Search Results: "Christine Gross-Loh"


BOOK REVIEW

NON-FICTION
Released: May 2, 2013

"Current alarm over U.S. student global rankings will help give this persuasive book the consideration it deserves."
An intriguing look at parenting paradigms in countries where children are deemed to be the best adjusted. Read full book review >

BOOK REVIEW

NON-FICTION
Released: April 5, 2016

"With its academic tone and spirited, convincing vision, revolutionary new insights can be gleaned from this book on how to approach life's multifarious situations with both heart and head."
A popular college instructor explains how ancient Chinese thought can be applied to everyday life. Read full book review >

BOOK REVIEW

CHRISTINE by Stephen King
MYSTERY THRILLER
Released: April 29, 1983

"King's blend of adolescent raunch, All-American sentiment, and unsubtle spookery has never, since Carrie, been more popcorn-readable—with immense appeal for all those fans interested in the 522-page equivalent of a drive-in horror movie."
The Exorcist meets My Mother, The Car. . . in a chiller that takes a nifty Twilight Zone notion and stretches it out to King-sized proportions—with teen-gab galore, horror-flick mayhem, epic foreshadowing, and endlessly teased-out suspense. Read full book review >

BOOK REVIEW

CHILDREN'S
Released: April 1, 2004

"Szpirglas, who describes himself as 'Just a guy who happens to think weird animals and gross facts are cool,' lists 38 researchers and experts consulted in an impressive concluding page of 'Amazingly Awesome Acknowledgments.' (Nonfiction. 8-11)"
Face it, Szpirglas tells us, the world we live in is definitely gross—and we're pretty yucky, too. Read full book review >

BOOK REVIEW

CHRISTINE FALLS by Benjamin Black
FICTION & LITERATURE
Released: March 6, 2007

"A good story, and gorgeous writing."
A boozy, bitter pathologist becomes a most unwilling detective when he uncovers a baby-trafficking scheme in Dublin in the 1950s. Read full book review >

BOOK REVIEW

FEEDING CHRISTINE by Barbara Chepaitis
FICTION & LITERATURE
Released: July 11, 2000

"Four likable women and an unusual plot that lets readers learn to know them: a fine debut."
Memory, tradition, and family are the ingredients for a tale about how food can save the soul. Read full book review >

BOOK REVIEW

NON-FICTION
Released: Sept. 1, 1999

"Scholars of Stuart England will find much here that's intellectually provocative, especially in the realm where law and social history meet, but the general reader will want a bit more human drama mixed in with the intellectual abstractions. (15 photos, not seen)"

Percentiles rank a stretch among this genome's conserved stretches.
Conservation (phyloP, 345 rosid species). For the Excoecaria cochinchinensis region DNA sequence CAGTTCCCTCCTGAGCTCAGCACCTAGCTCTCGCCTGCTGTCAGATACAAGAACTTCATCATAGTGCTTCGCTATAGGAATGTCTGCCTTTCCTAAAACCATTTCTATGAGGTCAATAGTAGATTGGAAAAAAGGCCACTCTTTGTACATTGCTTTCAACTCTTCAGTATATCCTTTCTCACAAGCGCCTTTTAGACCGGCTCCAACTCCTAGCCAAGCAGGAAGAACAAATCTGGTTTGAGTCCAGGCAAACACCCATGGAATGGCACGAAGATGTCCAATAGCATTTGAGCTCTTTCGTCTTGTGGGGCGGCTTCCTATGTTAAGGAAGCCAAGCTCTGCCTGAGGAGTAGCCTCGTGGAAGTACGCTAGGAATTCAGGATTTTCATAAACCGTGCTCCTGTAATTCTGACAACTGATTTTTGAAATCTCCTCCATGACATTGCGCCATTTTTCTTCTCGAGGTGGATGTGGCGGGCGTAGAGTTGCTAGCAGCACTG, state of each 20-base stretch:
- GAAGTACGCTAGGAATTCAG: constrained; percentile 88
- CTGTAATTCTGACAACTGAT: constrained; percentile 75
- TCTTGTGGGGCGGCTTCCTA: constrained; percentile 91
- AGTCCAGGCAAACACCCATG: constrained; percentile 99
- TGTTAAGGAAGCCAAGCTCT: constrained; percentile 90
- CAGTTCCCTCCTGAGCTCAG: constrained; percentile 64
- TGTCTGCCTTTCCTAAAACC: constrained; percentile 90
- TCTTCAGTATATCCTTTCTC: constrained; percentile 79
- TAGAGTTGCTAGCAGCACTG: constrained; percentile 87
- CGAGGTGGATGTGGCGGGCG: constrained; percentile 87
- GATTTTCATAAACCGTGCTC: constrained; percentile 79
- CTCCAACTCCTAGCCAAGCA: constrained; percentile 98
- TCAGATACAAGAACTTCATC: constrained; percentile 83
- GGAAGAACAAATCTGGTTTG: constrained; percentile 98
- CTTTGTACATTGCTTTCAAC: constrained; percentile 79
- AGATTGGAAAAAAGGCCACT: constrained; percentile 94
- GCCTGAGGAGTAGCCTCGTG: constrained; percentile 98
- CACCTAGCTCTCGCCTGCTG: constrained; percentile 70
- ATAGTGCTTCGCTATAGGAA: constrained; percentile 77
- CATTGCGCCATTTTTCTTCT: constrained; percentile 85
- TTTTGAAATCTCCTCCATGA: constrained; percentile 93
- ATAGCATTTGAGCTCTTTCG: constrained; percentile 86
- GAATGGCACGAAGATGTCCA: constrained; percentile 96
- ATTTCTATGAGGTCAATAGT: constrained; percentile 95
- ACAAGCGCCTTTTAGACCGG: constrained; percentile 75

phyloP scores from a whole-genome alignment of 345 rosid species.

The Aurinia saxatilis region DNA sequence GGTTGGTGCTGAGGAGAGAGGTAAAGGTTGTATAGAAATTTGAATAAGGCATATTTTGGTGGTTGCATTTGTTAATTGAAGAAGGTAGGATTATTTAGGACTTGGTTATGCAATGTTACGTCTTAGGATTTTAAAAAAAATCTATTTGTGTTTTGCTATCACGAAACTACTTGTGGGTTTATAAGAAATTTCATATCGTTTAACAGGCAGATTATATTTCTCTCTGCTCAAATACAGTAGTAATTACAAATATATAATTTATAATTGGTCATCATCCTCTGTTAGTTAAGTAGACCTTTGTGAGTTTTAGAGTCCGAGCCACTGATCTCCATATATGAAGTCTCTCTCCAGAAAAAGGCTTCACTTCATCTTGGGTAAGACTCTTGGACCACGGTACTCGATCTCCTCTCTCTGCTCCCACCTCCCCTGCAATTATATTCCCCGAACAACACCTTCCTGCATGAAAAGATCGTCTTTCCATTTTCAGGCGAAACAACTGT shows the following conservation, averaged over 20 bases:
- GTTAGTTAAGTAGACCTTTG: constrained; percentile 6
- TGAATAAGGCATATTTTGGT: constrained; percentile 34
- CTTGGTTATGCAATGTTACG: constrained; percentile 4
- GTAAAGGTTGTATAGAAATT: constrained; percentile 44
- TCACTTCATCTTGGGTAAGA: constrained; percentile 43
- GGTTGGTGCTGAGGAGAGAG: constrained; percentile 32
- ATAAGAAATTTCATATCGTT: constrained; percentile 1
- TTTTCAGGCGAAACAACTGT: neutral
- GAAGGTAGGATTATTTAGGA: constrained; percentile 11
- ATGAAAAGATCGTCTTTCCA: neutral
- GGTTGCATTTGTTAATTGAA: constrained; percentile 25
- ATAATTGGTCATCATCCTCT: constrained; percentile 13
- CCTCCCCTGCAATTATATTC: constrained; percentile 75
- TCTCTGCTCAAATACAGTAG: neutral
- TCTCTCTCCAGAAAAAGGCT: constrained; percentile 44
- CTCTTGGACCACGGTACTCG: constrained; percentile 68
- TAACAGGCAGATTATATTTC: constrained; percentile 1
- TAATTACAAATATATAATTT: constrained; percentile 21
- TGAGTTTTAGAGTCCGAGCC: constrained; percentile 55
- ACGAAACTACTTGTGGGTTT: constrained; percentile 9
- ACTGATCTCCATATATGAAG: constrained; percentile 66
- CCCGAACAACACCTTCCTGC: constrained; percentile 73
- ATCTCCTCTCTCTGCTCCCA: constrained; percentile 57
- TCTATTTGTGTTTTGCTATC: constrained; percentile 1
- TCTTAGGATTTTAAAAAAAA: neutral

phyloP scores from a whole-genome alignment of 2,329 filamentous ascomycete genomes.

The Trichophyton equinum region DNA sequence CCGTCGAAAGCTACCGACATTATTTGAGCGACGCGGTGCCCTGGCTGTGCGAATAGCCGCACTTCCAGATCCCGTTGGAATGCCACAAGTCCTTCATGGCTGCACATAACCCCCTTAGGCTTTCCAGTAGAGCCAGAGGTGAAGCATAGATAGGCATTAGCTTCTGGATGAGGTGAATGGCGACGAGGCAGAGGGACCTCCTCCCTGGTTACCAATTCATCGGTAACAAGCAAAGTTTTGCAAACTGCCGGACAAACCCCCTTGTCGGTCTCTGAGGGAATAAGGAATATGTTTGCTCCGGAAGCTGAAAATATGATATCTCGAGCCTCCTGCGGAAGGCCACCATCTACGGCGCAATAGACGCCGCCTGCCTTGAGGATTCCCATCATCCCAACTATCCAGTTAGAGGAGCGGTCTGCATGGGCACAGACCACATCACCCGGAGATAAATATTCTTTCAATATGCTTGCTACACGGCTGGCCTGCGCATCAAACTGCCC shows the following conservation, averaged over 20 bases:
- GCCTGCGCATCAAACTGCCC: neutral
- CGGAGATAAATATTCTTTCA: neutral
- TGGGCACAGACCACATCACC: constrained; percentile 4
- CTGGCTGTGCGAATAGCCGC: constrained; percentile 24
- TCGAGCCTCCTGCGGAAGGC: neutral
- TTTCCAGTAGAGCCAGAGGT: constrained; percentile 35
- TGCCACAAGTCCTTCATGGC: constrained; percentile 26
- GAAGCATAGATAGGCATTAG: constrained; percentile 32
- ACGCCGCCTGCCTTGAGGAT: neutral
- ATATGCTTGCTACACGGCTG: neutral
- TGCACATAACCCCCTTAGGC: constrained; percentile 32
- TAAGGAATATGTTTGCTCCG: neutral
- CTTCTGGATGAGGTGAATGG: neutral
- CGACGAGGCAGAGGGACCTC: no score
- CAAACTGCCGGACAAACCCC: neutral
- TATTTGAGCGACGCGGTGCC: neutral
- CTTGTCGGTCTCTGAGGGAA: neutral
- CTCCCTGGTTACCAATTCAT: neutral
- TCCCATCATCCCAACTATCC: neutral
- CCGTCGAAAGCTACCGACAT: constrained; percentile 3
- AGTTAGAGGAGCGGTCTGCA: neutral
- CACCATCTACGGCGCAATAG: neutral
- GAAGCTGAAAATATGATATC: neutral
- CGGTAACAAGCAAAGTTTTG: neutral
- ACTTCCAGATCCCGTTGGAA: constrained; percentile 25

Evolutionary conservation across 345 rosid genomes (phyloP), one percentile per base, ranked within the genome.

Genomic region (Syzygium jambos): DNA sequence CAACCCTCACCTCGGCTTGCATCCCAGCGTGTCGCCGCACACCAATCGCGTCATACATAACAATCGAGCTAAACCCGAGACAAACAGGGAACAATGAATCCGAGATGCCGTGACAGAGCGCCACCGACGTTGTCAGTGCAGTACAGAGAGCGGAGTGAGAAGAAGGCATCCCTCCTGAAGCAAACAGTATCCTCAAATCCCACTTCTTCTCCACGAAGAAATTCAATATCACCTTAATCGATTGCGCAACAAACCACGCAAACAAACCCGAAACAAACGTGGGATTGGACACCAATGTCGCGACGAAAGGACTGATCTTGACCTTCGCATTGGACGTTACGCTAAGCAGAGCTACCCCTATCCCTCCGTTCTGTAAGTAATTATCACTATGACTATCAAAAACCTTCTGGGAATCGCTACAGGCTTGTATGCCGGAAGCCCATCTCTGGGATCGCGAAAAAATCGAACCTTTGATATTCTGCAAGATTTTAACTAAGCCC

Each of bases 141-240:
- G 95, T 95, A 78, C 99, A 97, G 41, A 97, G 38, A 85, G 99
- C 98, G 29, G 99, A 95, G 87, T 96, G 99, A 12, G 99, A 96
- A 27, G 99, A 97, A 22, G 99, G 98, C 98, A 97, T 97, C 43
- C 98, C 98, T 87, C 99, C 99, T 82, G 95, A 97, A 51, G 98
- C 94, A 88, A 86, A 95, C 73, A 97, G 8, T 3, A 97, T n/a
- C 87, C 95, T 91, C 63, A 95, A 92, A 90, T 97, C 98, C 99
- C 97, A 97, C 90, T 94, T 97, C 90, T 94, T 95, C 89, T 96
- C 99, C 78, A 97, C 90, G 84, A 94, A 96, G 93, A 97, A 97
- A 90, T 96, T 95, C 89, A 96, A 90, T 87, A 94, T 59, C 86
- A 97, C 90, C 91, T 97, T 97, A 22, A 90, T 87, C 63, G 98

A mildly interesting analysis of the 1631 trial of the infamous earl of Castlehaven, who was beheaded for sodomy and rape. Read full book review >

BOOK REVIEW

BREAKING THE TONGUE by Vyvyane Loh
FICTION & LITERATURE
Released: March 15, 2004

"One of the most ambitious and accomplished debut novels in recent memory."
A Chinese family's divided loyalties are tested in the crucible of war in this dramatic first novel, set in Singapore during WWII, on the eve of the Japanese invasion and occupation. Read full book review >

BOOK REVIEW

THE MADWOMAN IN THE VOLVO by Sandra Tsing Loh
BIOGRAPHY & MEMOIR
Released: May 5, 2014

"A funny, frank and hopeful memoir of middle age."
A writer and syndicated radio host's no-holds-barred account of how she survived the rigors of midlife crisis and menopause. Read full book review >

BOOK REVIEW

BIOGRAPHY & MEMOIR
Released: Aug. 12, 2008

"Like a long dinner date with that melodramatic, motor-mouthed best friend you can't imagine life without."
Outspoken writer/performer Loh tells all about being an industrious minivan-driving mom during a particularly brutal midlife crisis: "the year I exploded into flames." Read full book review >

BOOK REVIEW

IF YOU LIVED HERE, YOU'D BE HOME BY NOW by Sandra Tsing Loh
FICTION & LITERATURE
Released: Sept. 1, 1997

"If some of Loh's comic references are a bit shopworn (corporate promotional parties, showbiz talk), that doesn't mean they aren't dead-on funny and true."
The author's patented sly under-30 humor renders her first novel a triumphant addition to a canon that already includes an essay collection, Depth Takes a Holiday (1996), and her much-feted one-woman show, ``Aliens in America.'' If Bronwyn Peters is such a good young liberal, listening to NPR, giving money to good causes and stalwartly maintaining a bohemian lifestyle in the wasteland of Tujunga, a tract-house suburb not far from L.A., how come so many bad things keep happening to her? Read full book review >